Complainants won their case at the Inspection Panel
8 March 2011
The World Bank’s Inspection Panel found that the Bank breached its operational policies by failing to properly design and supervise the Cambodia Land Management and Administration Project (LMAP), contributing to the forced eviction of some 4,250 families.
On all counts, the World Bank’s Inspection Panel found that the Bank breached its operational policies by failing to properly design and supervise the Cambodia Land Management and Administration Project (LMAP). These failures contributed to the forced eviction of some 4,250 families living around Phnom Penh’s iconic Boeung Kak Lake. Residents were unfairly denied the right to register their land ownership shortly before the government leased the area to a private developer and began a campaign of intimidation and pressure to force families living in the area to leave.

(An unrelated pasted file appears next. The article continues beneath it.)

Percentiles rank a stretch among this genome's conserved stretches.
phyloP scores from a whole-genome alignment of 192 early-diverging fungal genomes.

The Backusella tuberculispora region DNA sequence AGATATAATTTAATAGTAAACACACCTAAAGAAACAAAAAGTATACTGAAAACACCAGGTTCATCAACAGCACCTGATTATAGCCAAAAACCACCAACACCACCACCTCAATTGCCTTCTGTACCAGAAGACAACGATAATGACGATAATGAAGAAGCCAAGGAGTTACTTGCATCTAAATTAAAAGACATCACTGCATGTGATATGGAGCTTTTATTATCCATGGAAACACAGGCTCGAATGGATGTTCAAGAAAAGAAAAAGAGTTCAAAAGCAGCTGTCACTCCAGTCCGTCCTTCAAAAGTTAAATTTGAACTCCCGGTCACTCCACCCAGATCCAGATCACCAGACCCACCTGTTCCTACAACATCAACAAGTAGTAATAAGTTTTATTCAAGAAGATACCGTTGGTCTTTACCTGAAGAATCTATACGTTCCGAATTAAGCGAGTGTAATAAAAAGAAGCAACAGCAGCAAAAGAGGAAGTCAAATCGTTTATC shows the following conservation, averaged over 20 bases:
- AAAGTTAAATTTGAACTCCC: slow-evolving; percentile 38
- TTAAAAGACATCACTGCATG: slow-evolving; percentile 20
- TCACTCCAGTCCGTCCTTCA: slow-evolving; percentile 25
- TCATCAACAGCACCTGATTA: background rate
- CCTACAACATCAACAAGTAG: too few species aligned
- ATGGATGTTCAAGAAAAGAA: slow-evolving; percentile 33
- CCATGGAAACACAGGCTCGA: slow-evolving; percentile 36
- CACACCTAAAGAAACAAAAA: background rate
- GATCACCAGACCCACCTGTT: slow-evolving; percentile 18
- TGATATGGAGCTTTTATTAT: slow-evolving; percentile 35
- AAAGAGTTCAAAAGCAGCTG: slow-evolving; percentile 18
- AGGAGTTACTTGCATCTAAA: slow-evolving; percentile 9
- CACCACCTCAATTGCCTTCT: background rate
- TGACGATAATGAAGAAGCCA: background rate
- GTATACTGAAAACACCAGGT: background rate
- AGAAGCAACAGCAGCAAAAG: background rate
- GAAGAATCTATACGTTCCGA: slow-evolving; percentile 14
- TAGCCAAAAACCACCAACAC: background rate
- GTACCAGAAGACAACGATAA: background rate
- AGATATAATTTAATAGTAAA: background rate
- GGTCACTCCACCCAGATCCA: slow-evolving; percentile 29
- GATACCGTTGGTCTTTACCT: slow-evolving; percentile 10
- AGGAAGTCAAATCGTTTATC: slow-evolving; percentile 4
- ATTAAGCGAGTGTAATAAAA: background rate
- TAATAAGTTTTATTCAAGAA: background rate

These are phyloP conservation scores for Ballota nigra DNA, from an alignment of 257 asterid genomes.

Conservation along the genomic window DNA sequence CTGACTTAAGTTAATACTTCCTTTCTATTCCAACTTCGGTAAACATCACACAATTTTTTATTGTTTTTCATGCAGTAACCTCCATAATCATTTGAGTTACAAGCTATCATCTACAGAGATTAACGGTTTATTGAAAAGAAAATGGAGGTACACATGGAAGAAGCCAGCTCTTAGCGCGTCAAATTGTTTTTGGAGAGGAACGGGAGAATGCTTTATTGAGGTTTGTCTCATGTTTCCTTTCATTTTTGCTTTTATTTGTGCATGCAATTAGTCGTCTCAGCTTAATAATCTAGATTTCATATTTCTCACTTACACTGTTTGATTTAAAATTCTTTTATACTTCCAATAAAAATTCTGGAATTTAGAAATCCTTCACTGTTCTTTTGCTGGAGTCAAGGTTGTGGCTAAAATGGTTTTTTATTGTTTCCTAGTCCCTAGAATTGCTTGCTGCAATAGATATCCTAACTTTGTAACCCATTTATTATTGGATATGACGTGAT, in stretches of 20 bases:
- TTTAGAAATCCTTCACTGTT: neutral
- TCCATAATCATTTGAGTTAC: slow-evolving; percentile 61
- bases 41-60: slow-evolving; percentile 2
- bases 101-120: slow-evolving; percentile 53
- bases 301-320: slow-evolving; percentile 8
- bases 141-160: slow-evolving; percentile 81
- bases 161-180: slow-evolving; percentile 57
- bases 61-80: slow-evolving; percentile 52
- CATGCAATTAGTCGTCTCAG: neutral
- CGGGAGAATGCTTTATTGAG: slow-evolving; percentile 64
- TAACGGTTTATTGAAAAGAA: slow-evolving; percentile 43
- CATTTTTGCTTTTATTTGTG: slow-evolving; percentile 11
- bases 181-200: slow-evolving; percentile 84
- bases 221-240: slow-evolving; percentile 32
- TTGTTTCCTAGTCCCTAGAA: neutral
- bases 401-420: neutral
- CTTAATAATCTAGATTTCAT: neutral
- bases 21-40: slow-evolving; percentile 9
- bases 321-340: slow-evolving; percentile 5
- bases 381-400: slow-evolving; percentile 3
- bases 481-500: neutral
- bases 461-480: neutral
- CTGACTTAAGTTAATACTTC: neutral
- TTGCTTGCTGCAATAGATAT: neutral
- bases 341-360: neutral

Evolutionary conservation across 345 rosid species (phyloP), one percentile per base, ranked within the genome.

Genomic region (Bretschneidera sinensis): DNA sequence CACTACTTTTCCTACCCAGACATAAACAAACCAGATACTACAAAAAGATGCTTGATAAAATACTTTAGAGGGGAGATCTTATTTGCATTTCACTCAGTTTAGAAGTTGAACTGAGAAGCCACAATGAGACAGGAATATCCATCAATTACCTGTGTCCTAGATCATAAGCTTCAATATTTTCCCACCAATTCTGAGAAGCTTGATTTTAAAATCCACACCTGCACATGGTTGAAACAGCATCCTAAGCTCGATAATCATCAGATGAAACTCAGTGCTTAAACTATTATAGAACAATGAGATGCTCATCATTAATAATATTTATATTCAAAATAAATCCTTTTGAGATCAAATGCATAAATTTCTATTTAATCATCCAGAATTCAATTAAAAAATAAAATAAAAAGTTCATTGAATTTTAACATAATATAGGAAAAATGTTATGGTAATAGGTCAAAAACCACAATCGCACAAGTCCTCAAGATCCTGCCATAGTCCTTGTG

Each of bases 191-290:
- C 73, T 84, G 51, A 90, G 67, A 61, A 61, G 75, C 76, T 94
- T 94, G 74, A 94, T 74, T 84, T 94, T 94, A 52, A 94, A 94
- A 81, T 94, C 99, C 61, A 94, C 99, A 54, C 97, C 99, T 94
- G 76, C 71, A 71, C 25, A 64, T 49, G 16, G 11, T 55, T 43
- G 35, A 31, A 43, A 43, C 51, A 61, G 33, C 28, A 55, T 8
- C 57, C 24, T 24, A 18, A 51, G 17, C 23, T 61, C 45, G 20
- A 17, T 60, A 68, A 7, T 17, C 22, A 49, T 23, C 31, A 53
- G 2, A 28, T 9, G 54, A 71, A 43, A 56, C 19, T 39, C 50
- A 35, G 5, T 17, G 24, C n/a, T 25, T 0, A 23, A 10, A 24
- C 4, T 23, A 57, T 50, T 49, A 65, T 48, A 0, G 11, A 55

Today, the Bank Board of Executive Directors are meeting to decide what action to take in light of the findings of the Bank’s Inspection Panel that a $28.8 million land titling project in Cambodia flagrantly disregarded Bank policies, leaving more than 20,000 people facing forced eviction from their homes in central Phnom Penh.
The outcome of the Board meeting will signify how the Bank will demonstrate its accountability to some 2,000 families who have already been evicted and forced to accept a fraction of the market values for their property. As the deliberation on the Panel Report and Management Response is happening today, the remaining 10,000 people living around the lake are served with a seven-day deadline to accept the compensation offer or face bulldozers and get nothing.